Freeze Summer for Later

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There are some things that are simply worth the cost. Healthy produce is one of them, even though fresh fruits and vegetables can be more expensive.

Summer is a time of abundance–fruits and vegetables are cheaper and more luscious when they’re in season, but sadly, seasons end. (Find out how to tell what’s in season here.)

That said, there’s no reason you should miss out on blackberries or sweet corn in the fall and winter … and there’s also no reason you should pay a high premium to import them from other parts of the world. Save your money, lower your carbon footprint and savor the sweet taste of summer by freezing your bounty.

How to Freeze Time

We spoke with Daniel Gasteiger, author of Yes, You Can! And Freeze and Dry It, Too, who recommends freezing fruits and vegetables so that you can enjoy them later. Foods stored constantly at 0˚ F are always safe to eat, according to Foodsafety.gov, but for the sake of quality, taste and appearance, plan to use your foods within a year.

Mix fruit with ascorbic acid to prevent ripening, discoloring or browning.

Woman With Freezer

3 Ways to Freeze

1. Fruit

Wash, peel, seed, pit and prepare your fruit in whatever shape you’ll want it later. For apples, peaches, apricots and nectarines, mix ½ tsp ascorbic acid (which is vitamin C, found at grocery stores) with 3 Tbsp water for every quart of prepared fruit, then toss the fruit with the mixture. This keeps your fruit from ripening, discoloring or browning.

Then, just lay the fruit flat on a cookie sheet and let it freeze overnight. The next morning, pack it in freezer bags or containers. Make sure there is as little air as possible in those containers.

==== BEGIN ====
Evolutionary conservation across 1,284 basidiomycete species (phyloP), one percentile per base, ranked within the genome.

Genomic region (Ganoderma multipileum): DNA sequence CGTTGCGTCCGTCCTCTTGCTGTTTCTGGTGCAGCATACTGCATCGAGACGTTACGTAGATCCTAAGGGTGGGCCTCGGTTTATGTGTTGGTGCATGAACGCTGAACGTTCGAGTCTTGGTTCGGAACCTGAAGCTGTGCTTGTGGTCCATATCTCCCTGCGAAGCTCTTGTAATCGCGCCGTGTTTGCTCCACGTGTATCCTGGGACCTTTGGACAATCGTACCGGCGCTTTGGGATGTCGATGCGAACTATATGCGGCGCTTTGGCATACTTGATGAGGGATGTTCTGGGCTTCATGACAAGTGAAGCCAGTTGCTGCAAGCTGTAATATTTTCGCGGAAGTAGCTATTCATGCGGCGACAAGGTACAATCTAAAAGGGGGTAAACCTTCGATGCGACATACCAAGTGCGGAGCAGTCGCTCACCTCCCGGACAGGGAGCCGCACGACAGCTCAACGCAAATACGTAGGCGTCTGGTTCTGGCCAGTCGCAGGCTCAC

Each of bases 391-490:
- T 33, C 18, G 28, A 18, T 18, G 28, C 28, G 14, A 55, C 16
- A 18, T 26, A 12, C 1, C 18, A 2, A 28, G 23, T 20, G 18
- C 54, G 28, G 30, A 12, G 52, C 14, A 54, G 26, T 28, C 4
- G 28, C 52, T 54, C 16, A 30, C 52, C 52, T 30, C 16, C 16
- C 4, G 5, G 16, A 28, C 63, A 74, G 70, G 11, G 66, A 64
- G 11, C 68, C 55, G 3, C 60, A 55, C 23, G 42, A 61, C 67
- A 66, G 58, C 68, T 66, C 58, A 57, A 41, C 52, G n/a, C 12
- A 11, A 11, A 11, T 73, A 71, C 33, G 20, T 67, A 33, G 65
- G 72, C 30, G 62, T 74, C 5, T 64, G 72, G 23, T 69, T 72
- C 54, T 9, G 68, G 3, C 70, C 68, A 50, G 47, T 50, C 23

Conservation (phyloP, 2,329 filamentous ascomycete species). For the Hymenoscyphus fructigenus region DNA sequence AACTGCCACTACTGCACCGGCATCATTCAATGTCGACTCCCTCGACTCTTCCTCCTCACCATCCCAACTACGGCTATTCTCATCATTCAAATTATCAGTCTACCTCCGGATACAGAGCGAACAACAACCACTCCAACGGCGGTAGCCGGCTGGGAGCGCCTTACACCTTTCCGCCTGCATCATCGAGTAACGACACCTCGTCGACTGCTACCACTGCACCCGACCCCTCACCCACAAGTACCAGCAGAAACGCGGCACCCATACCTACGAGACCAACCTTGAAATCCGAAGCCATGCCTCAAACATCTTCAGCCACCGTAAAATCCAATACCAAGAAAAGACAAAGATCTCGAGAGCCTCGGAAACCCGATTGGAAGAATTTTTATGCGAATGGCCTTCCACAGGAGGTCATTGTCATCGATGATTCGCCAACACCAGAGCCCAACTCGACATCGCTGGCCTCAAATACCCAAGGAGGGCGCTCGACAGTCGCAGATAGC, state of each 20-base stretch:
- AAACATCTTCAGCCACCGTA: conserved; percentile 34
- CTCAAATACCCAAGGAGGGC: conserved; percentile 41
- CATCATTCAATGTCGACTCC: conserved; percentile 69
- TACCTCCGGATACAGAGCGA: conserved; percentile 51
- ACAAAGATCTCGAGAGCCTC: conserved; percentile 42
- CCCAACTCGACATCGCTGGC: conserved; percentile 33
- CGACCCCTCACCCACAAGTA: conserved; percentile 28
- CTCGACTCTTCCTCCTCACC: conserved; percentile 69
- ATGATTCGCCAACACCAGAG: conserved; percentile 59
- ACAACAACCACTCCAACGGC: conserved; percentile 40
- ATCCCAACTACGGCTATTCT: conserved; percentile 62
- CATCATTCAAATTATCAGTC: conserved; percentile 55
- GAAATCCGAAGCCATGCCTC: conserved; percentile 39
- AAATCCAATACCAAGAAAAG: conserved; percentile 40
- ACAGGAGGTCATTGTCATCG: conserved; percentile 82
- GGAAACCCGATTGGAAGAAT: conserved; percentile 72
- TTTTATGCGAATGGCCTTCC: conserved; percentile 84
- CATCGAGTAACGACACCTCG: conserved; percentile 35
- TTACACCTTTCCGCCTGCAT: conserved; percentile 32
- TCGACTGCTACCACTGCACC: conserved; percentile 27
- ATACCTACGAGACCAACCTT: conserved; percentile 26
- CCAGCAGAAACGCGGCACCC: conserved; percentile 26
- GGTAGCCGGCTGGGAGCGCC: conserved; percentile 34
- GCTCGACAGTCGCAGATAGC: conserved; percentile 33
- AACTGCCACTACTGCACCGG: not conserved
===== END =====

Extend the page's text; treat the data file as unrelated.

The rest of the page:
2. Herbs

Wash and de-stem. Gasteiger’s trick is to quickly put the herbs in a blender with a bit of water to achieve a thin paste, then place the mixture in a clean, empty ice cube tray. He lets it freeze overnight, then pops out the cubes and places them in bags for later use.

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3. Vegetables

Wash, pare and cut the vegetables. Then, blanche them—boil the food very briefly, until it’s tender but barely cooked, and then immediately plunge into ice water. Blanching vegetables prevents discoloration and toughening in the freezer. Refer to this list for how long to blanche popular summer vegetables.

Should You Freeze?

Obviously, frozen varieties won’t reclaim the exact consistency as the originals. For example, thawed frozen fruit will have a mushier consistency. If you’re not sure whether you’d enjoy the softer fruit, toss a little peach, melon or berry in the freezer overnight and see what you think of it the next day. Our expert recommends eating fruit while it’s still at least partially frozen, unless you plan to cook with it. Try snacking on frozen fruit while it thaws or using it in smoothies.

Note that you don’t have to thaw vegetables before use. Just throw the frozen veggies straight into whatever you’re cooking.

What to Freeze

Here’s our handy guide to what does (and doesn’t) freeze well:

FoodFreezeDon’t FreezeMaybe FreezeNotes
FRUIT
StrawberriesX
BlueberriesX
RaspberriesX
ApricotsXGood taste, slight change in texture
CantaloupeXMaking melon balls can be work intensive
HoneydewXMaking melon balls can be work intensive
MangoesXCube to use in smoothies; otherwise try using in salsa or preserving by drying
PeachesXGood taste, slight change in texture
PlumsXGood taste, slight change in texture
RhubarbXPlan to cook with it (like in pie)
Sour CherriesXPlan to cook with them (like in pie)
OrangesXMushy, and citrus lasts long anyway
GrapefruitXMushy, and citrus lasts long anyway
LemonsXMushy, and citrus lasts long anyway
LimesXMushy, and citrus lasts long anyway
TomatoesXHold off unless part of sauce or dish
VEGETABLES
CornX
HerbsXTry freezing into ice cubes!
Sweet PeasX
Sugar Snap PeasX
Wax BeansX
AsparagusXA bit soggy, but will taste good in soup
BroccoliXGood, but similar to store-bought
CauliflowerXGood, but similar to store-bought
Green BeansXGood, but similar to store-bought
SpinachXGood, but similar to store-bought
BeetsXNot great for freezing; last long anyway
CabbageXSoggy and useless; don’t bother
CarrotsXNot great for freezing; last long anyway
CeleryXGets limp and gross; don’t bother
CucumbersXToo weird and mushy; don’t bother
EggplantXCook into a dish and then freeze
OnionsXLast long anyway, not worth it
LettuceXMeant to be eaten fresh; don’t bother
PotatoesXNot great for freezing; last long anyway
RadishesXNot great for freezing; last long anyway
Summer SquashXCook into a dish and then freeze
ZucchiniXCook into a dish and then freeze

For ideas about how to incorporate your produce into healthy and easy one-pot meals, read here.